Osama Bin Laden's death in a Pakistan raid is welcome news for the American people. Let's hope short-term elation morphs into long-term confidence.
Unless you are living under a rock, you know that the man that America has most wanted to see captured -- dead or alive -- for close to a decade was reported killed Sunday night by President Obama in a dramatic White House broadcast.
Certainly, the news that Osama Bin Laden is dead is a pick-me-up for the American people, who have been hammered for months with persistent evidence of a faltering economy and for several weeks with a spate of monster storms that have resulted in much loss of life.
Maybe I'm being Pollyanna-esque, but just as the deaths of more 2,752 innocents on Sept. 11, 2001, brought the beginning of almost a decade of unstable U.S. economic behavior, I believe the destruction of the terrorist mastermind behind that attack will herald new era of confidence in the American way.
What we need to remember, though, is that the American way of 2011 is dramatically different than that of 2001.
The U.S. consumer of 2011 is more interested in green than greed, and is more wireless than wired. Deals trump brand loyalty. Word-of-mouth kudos -- and criticism -- will be amplified in social networks including Facebook or on microblogs such as Twitter. The 2010 U.S. census tells us that our more than 308 million residents are more urban, than suburban. That more of us might speak Spanish in addition to, or maybe instead of, English. That the South is rising again.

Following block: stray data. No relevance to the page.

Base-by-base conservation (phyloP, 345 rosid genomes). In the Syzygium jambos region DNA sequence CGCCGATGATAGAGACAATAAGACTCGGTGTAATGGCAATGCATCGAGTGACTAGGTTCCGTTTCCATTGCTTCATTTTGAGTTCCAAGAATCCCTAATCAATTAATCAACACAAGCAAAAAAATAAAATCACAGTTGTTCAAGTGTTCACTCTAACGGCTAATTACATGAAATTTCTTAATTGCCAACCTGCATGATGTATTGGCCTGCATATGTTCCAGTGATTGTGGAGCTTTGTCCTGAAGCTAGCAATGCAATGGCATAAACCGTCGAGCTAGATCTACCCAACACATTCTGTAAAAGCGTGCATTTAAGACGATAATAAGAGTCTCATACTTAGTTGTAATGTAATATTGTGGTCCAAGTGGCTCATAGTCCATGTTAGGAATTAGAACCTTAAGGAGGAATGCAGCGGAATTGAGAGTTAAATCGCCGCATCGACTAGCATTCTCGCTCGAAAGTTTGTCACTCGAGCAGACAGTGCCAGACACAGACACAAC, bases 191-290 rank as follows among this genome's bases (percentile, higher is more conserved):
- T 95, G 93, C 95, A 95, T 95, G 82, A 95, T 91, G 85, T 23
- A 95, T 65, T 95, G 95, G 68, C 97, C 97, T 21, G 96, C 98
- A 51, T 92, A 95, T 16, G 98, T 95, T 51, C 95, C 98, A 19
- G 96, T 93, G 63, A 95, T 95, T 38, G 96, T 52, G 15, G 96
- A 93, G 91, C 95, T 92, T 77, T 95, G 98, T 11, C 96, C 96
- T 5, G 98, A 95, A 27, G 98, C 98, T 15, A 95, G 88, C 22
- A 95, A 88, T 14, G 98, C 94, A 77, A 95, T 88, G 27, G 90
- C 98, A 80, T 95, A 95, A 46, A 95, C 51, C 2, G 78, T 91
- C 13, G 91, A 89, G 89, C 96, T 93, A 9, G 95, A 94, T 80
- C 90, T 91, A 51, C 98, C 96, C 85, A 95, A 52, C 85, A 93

If you and your company have been looking more at the past than at the future, why not use this historic day as a turning point to change the direction of your vision?
When was the last time you thought more long-term than short-term? This event gives you new motivation to revise your growth aspirations, revisit your target customer profile, revitalize your sales and marketing culture.
Osama Bin Laden's death absolutely closes a dark chapter in our history books. I believe it opens a new chapter in economic growth for Main Street, America. Just remember that Main Street now has a slightly different address.
Heather Clancy is an award-winning business journalist with a passion for small businesses, green technology and corporate sustainability issues. Her articles have appeared in Entrepreneur, Fortune Small Business, The International Herald Tribune and The New York Times. In a past corporate life, Heather was editor of Computer Reseller News. Follow her on Twitter.